Do you Have the Courage to be Vulnerable?

Posted on 29. May, 2012 by in Blog, Coaching, Leadership and Development, Teamwork

AuthenticVulnerable. Exposed.

Hate these words? Most people say they do.

They don’t want to look bad in front of people they work with or lead.

They say, “I don’t want to look silly, stupid – be called a fool.”

Most team members already know who you are. They know what you can do and can’t do – what you’re good at and where you struggle. So why pretend?

At what point do we finally “give in” and just be who we are? Own our strengths and weaknesses, then mesh with others strengths and weaknesses to create something truly special?

In teams, being authentic and real with team members requires self awareness, vulnerability and – the big one –  authenticity. The hardest? I gotta think Vulnerability. And without it, how can anyone truly be authentic? It’s all tied.

Vulnerability has presented some of the biggest biggest roadblocks for some of the best leaders I know. I think their ability to take it head on and embrace it has made the difference. One of the best explanations I’ve heard about the Power of Vulnerability comes from Dr Brené Brown. Funny, practical, authentic, and an expert in her field, she provides insight and clarity about vulnerability and the power of it in all aspects of our lives (not just business).

 Brené Brown, Ph.D., LMSW (more…)

Leadership: The Muffin-Top Deluision

Posted on 22. May, 2012 by in Blog, Coaching, Leadership and Development

Graphic by Antony Bennison

Yesterday I did it again. Went too far. Asked the question that didn’t need to be asked.

My son just finished a book report. (Always a fun family project) and we were discussing symbols.

I asked him, “if you were to choose a symbol that represents who you are now, what would it be and why?”

He thought for a minute and answered, “a flame.”

He then explained why he chose it with insight and depth I didn’t expected from a fifth grader.

In my surprise – I fell prey to my own curiosity and took it to the next level, not heeding the little voice warning me not to go there… I went there.

“If you were to guess what symbol I would chose, not just as your mom but who I am deep down, what would you guess I’d pick?”

He barely paused. “A muffin top.” He choked through his laugh.

Yes. Of course I was mature. Gave him a playful punch in the arm and wrestled him to prove I am “skinny-tough enough” to still take him. But then had to look in the mirror. How bad is that “muffin-top?” Am I kidding myself? Not seeing what the kid sees? (more…)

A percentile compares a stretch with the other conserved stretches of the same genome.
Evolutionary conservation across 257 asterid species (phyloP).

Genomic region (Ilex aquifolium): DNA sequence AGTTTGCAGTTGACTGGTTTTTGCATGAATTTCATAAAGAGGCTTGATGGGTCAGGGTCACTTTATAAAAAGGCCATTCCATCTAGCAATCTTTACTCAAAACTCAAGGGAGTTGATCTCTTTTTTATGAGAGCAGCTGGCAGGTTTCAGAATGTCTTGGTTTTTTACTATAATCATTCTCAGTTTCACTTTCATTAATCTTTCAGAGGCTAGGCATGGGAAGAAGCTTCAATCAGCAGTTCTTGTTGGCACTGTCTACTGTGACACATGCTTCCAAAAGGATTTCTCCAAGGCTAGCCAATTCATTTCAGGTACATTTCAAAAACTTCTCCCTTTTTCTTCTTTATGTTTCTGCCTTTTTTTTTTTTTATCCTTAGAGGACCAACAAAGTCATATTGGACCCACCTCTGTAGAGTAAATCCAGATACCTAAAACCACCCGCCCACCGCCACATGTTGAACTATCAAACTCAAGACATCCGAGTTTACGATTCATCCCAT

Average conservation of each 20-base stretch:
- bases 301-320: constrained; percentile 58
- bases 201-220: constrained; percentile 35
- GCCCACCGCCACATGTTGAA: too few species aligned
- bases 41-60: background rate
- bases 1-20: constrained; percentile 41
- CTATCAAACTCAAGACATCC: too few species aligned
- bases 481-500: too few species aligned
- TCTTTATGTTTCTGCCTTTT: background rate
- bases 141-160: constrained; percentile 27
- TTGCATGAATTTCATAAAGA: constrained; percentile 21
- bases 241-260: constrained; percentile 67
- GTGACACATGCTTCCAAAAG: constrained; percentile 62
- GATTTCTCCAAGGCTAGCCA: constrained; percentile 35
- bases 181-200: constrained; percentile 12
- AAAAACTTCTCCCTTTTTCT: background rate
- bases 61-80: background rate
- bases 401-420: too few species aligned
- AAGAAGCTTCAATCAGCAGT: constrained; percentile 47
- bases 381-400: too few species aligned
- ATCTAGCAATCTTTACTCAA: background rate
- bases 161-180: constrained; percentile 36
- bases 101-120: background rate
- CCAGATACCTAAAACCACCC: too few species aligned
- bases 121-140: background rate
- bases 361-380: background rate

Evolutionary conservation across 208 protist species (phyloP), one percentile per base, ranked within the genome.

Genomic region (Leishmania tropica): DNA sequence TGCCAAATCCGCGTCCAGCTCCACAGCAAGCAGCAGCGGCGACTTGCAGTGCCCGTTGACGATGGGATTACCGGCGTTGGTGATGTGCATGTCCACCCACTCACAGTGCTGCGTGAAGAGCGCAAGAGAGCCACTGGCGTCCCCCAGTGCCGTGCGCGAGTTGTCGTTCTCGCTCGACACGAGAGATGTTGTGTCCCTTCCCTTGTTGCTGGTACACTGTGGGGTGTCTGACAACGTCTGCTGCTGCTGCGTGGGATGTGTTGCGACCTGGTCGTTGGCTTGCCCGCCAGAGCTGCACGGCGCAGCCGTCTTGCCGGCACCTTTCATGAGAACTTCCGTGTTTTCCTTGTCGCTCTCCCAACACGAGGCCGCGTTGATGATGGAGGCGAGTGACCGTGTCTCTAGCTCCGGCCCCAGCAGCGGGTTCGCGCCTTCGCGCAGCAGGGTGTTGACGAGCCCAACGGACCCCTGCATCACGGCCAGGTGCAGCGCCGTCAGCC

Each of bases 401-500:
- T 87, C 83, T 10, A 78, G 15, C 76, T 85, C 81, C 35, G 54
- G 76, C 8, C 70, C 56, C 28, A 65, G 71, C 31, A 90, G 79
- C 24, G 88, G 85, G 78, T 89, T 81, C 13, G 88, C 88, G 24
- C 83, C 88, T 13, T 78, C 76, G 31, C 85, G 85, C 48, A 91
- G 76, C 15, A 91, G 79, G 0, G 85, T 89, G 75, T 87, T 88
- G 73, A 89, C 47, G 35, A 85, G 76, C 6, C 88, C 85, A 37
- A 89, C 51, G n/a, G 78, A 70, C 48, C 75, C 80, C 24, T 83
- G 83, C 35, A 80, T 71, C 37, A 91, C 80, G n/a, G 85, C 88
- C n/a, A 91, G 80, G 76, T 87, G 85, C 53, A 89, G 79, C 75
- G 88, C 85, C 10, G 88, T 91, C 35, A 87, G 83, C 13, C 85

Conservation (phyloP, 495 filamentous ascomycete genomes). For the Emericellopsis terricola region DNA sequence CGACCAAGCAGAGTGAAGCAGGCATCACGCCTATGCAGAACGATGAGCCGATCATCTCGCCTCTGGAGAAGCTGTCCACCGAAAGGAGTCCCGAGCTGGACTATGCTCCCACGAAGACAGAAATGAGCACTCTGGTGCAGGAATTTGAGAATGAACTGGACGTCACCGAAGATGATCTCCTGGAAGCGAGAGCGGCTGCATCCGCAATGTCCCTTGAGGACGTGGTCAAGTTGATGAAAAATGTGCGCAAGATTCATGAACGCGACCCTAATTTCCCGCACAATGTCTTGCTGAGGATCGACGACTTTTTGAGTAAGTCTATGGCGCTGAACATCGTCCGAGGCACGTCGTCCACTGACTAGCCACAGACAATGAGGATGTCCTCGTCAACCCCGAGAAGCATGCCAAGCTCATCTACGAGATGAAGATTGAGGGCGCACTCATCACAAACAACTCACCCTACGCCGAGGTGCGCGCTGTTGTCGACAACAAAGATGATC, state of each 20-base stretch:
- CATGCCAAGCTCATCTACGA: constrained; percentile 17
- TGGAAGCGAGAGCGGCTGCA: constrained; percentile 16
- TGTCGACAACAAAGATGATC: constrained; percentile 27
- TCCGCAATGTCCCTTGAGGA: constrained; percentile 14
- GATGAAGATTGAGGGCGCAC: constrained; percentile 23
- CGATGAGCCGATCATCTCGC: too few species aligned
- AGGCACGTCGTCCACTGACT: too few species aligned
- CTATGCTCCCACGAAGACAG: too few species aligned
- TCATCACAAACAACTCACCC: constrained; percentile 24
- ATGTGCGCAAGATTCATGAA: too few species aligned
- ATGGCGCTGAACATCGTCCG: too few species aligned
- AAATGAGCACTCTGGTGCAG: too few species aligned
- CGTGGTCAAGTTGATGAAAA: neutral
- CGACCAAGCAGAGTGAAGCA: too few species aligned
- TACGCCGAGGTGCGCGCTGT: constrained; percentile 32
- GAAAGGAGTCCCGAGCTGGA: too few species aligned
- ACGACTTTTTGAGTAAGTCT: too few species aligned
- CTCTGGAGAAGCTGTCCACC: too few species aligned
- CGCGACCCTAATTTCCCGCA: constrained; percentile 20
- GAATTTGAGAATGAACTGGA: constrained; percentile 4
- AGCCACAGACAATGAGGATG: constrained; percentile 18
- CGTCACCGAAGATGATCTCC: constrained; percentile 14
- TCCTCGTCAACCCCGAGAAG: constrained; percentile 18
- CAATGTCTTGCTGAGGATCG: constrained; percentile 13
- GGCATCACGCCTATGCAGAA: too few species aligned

The Romper Room Effect

Posted on 28. Jan, 2011 by in Blog, Leadership and Development

In 1952, a new “kiddie learning show” show was launchedRomper Room.  Syndicated across the country and shown in England, Ireland, Japan and Australia, the show provided a much needed ‘time out’ for weary parents as their children sat, eyes glued to the TV.  The preschoolers interacted with their televisions, audibly answering  questions when asked such as, “Did you know the horse was brown?”

Tiny squirming children would wait  patiently (or not so patiently) for the highlight of the show, the closing scene where Miss Nancy (the original host out of Baltimore)

or Miss Debbie, Miss Susan, Miss Sally, etc. would position her magic mirror in front of her face, look directly into the camera, and recite  the names of  the good boys and girls she could see that day.

Some children would jump up and down in front of the TV, attempting to get Miss Whoever’s  attention as the roll call began,

“I see Sarah, I see Bobby, I see Suzie…”  And 40 years later , “I see Michelle, I see Tiffany, I see Tyler, I see Brandy” – you get the idea.

(Nope – I never heard Denise. -Ahh the agony!)

Which, years later leads us to the Romper Room Effect in leadership.

As a leader, how many times have you had the opportunity to hold up the magic mirror?  A way to see people that are doing good things, just waiting to be noticed?

That employee wanting you to notice  he is doing a good job.  That volunteer wanting you to recognize  the hours she is putting in makes a difference.

Did you see him/her? Did you offer a thank you? A “good job” comment?

The recent Bureau of Labor Statistics report  indicates that the number of people leaving their jobs, not affected by a layoff is up by 6%.

Up in an otherwise down economy.  Why? Many cite their boss as a primary reason for exit, along with lack of opportunity for contribution, or loss of confidence in senior management.

Most reasons for leaving are concerns about how they are viewed, treated – noticed.  [note: compensation is hardly ever noted as the reason to leave.]

What about you? As a leader, do you see and value the people vying for your attention??

If not, perhaps it’s time to look in the mirror.